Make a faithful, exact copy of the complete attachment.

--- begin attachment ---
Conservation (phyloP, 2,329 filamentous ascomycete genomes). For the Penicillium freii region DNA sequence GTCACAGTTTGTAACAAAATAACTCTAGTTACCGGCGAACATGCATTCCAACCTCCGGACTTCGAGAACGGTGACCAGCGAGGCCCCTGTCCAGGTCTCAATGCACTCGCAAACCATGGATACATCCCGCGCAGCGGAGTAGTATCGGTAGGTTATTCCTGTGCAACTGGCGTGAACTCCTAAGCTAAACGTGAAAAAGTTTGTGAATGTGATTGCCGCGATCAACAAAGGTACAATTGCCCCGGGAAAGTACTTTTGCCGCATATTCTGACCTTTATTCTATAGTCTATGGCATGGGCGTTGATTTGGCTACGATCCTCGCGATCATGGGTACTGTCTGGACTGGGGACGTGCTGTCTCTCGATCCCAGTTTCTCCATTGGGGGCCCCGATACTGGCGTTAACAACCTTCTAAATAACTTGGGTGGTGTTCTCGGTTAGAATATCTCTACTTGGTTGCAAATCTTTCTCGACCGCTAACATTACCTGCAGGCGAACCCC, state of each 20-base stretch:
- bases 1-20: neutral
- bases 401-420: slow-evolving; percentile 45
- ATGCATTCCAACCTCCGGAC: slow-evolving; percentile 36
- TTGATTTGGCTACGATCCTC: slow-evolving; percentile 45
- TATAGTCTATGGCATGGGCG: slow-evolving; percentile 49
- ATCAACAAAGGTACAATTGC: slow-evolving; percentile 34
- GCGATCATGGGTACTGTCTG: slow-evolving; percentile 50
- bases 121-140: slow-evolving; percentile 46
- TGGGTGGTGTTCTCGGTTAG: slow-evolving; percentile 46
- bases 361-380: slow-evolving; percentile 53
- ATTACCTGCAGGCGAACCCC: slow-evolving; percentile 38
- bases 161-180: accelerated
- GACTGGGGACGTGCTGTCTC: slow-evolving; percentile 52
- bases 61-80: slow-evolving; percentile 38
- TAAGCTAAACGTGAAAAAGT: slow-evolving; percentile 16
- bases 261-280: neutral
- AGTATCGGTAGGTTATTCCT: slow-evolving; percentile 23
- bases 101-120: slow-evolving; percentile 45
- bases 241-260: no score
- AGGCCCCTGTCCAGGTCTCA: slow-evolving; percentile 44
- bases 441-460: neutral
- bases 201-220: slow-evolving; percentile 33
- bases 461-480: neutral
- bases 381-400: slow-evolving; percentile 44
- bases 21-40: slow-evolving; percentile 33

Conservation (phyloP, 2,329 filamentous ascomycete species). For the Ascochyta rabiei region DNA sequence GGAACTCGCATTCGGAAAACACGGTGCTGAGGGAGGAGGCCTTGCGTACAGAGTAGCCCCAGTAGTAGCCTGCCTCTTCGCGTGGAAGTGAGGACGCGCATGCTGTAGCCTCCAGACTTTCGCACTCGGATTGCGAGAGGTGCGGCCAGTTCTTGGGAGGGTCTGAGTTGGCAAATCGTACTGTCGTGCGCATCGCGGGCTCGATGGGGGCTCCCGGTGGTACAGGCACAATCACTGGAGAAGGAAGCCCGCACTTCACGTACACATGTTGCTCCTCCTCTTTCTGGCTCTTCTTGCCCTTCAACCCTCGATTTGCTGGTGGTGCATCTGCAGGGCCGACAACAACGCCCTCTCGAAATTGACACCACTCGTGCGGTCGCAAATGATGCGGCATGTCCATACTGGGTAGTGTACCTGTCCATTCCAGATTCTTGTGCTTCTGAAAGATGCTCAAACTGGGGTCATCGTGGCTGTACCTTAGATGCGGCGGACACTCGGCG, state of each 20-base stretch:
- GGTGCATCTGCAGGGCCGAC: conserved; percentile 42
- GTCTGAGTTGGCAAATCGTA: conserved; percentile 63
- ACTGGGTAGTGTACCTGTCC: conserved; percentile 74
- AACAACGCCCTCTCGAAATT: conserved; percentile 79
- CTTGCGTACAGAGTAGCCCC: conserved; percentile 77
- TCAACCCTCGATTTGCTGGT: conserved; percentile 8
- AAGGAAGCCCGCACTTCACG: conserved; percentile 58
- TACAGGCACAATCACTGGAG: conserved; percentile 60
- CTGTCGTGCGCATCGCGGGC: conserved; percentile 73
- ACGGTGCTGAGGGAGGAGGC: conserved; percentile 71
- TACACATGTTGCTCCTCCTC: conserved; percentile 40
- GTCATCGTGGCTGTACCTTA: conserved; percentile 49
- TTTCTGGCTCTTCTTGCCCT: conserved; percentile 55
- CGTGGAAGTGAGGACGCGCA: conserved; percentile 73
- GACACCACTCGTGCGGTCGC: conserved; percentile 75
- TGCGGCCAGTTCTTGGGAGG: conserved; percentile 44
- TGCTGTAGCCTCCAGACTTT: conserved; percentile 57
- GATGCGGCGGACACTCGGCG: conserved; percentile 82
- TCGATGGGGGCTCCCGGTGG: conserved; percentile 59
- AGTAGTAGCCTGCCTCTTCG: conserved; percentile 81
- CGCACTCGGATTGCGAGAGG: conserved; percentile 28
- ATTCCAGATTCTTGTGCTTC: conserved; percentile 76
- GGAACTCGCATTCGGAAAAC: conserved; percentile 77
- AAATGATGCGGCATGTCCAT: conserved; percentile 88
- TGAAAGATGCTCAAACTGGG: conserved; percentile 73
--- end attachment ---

Conservation (phyloP, 2,329 filamentous ascomycete genomes). For the Penicillium freii region DNA sequence GTCACAGTTTGTAACAAAATAACTCTAGTTACCGGCGAACATGCATTCCAACCTCCGGACTTCGAGAACGGTGACCAGCGAGGCCCCTGTCCAGGTCTCAATGCACTCGCAAACCATGGATACATCCCGCGCAGCGGAGTAGTATCGGTAGGTTATTCCTGTGCAACTGGCGTGAACTCCTAAGCTAAACGTGAAAAAGTTTGTGAATGTGATTGCCGCGATCAACAAAGGTACAATTGCCCCGGGAAAGTACTTTTGCCGCATATTCTGACCTTTATTCTATAGTCTATGGCATGGGCGTTGATTTGGCTACGATCCTCGCGATCATGGGTACTGTCTGGACTGGGGACGTGCTGTCTCTCGATCCCAGTTTCTCCATTGGGGGCCCCGATACTGGCGTTAACAACCTTCTAAATAACTTGGGTGGTGTTCTCGGTTAGAATATCTCTACTTGGTTGCAAATCTTTCTCGACCGCTAACATTACCTGCAGGCGAACCCC, state of each 20-base stretch:
- bases 1-20: neutral
- bases 401-420: slow-evolving; percentile 45
- ATGCATTCCAACCTCCGGAC: slow-evolving; percentile 36
- TTGATTTGGCTACGATCCTC: slow-evolving; percentile 45
- TATAGTCTATGGCATGGGCG: slow-evolving; percentile 49
- ATCAACAAAGGTACAATTGC: slow-evolving; percentile 34
- GCGATCATGGGTACTGTCTG: slow-evolving; percentile 50
- bases 121-140: slow-evolving; percentile 46
- TGGGTGGTGTTCTCGGTTAG: slow-evolving; percentile 46
- bases 361-380: slow-evolving; percentile 53
- ATTACCTGCAGGCGAACCCC: slow-evolving; percentile 38
- bases 161-180: accelerated
- GACTGGGGACGTGCTGTCTC: slow-evolving; percentile 52
- bases 61-80: slow-evolving; percentile 38
- TAAGCTAAACGTGAAAAAGT: slow-evolving; percentile 16
- bases 261-280: neutral
- AGTATCGGTAGGTTATTCCT: slow-evolving; percentile 23
- bases 101-120: slow-evolving; percentile 45
- bases 241-260: no score
- AGGCCCCTGTCCAGGTCTCA: slow-evolving; percentile 44
- bases 441-460: neutral
- bases 201-220: slow-evolving; percentile 33
- bases 461-480: neutral
- bases 381-400: slow-evolving; percentile 44
- bases 21-40: slow-evolving; percentile 33

Conservation (phyloP, 2,329 filamentous ascomycete species). For the Ascochyta rabiei region DNA sequence GGAACTCGCATTCGGAAAACACGGTGCTGAGGGAGGAGGCCTTGCGTACAGAGTAGCCCCAGTAGTAGCCTGCCTCTTCGCGTGGAAGTGAGGACGCGCATGCTGTAGCCTCCAGACTTTCGCACTCGGATTGCGAGAGGTGCGGCCAGTTCTTGGGAGGGTCTGAGTTGGCAAATCGTACTGTCGTGCGCATCGCGGGCTCGATGGGGGCTCCCGGTGGTACAGGCACAATCACTGGAGAAGGAAGCCCGCACTTCACGTACACATGTTGCTCCTCCTCTTTCTGGCTCTTCTTGCCCTTCAACCCTCGATTTGCTGGTGGTGCATCTGCAGGGCCGACAACAACGCCCTCTCGAAATTGACACCACTCGTGCGGTCGCAAATGATGCGGCATGTCCATACTGGGTAGTGTACCTGTCCATTCCAGATTCTTGTGCTTCTGAAAGATGCTCAAACTGGGGTCATCGTGGCTGTACCTTAGATGCGGCGGACACTCGGCG, state of each 20-base stretch:
- GGTGCATCTGCAGGGCCGAC: conserved; percentile 42
- GTCTGAGTTGGCAAATCGTA: conserved; percentile 63
- ACTGGGTAGTGTACCTGTCC: conserved; percentile 74
- AACAACGCCCTCTCGAAATT: conserved; percentile 79
- CTTGCGTACAGAGTAGCCCC: conserved; percentile 77
- TCAACCCTCGATTTGCTGGT: conserved; percentile 8
- AAGGAAGCCCGCACTTCACG: conserved; percentile 58
- TACAGGCACAATCACTGGAG: conserved; percentile 60
- CTGTCGTGCGCATCGCGGGC: conserved; percentile 73
- ACGGTGCTGAGGGAGGAGGC: conserved; percentile 71
- TACACATGTTGCTCCTCCTC: conserved; percentile 40
- GTCATCGTGGCTGTACCTTA: conserved; percentile 49
- TTTCTGGCTCTTCTTGCCCT: conserved; percentile 55
- CGTGGAAGTGAGGACGCGCA: conserved; percentile 73
- GACACCACTCGTGCGGTCGC: conserved; percentile 75
- TGCGGCCAGTTCTTGGGAGG: conserved; percentile 44
- TGCTGTAGCCTCCAGACTTT: conserved; percentile 57
- GATGCGGCGGACACTCGGCG: conserved; percentile 82
- TCGATGGGGGCTCCCGGTGG: conserved; percentile 59
- AGTAGTAGCCTGCCTCTTCG: conserved; percentile 81
- CGCACTCGGATTGCGAGAGG: conserved; percentile 28
- ATTCCAGATTCTTGTGCTTC: conserved; percentile 76
- GGAACTCGCATTCGGAAAAC: conserved; percentile 77
- AAATGATGCGGCATGTCCAT: conserved; percentile 88
- TGAAAGATGCTCAAACTGGG: conserved; percentile 73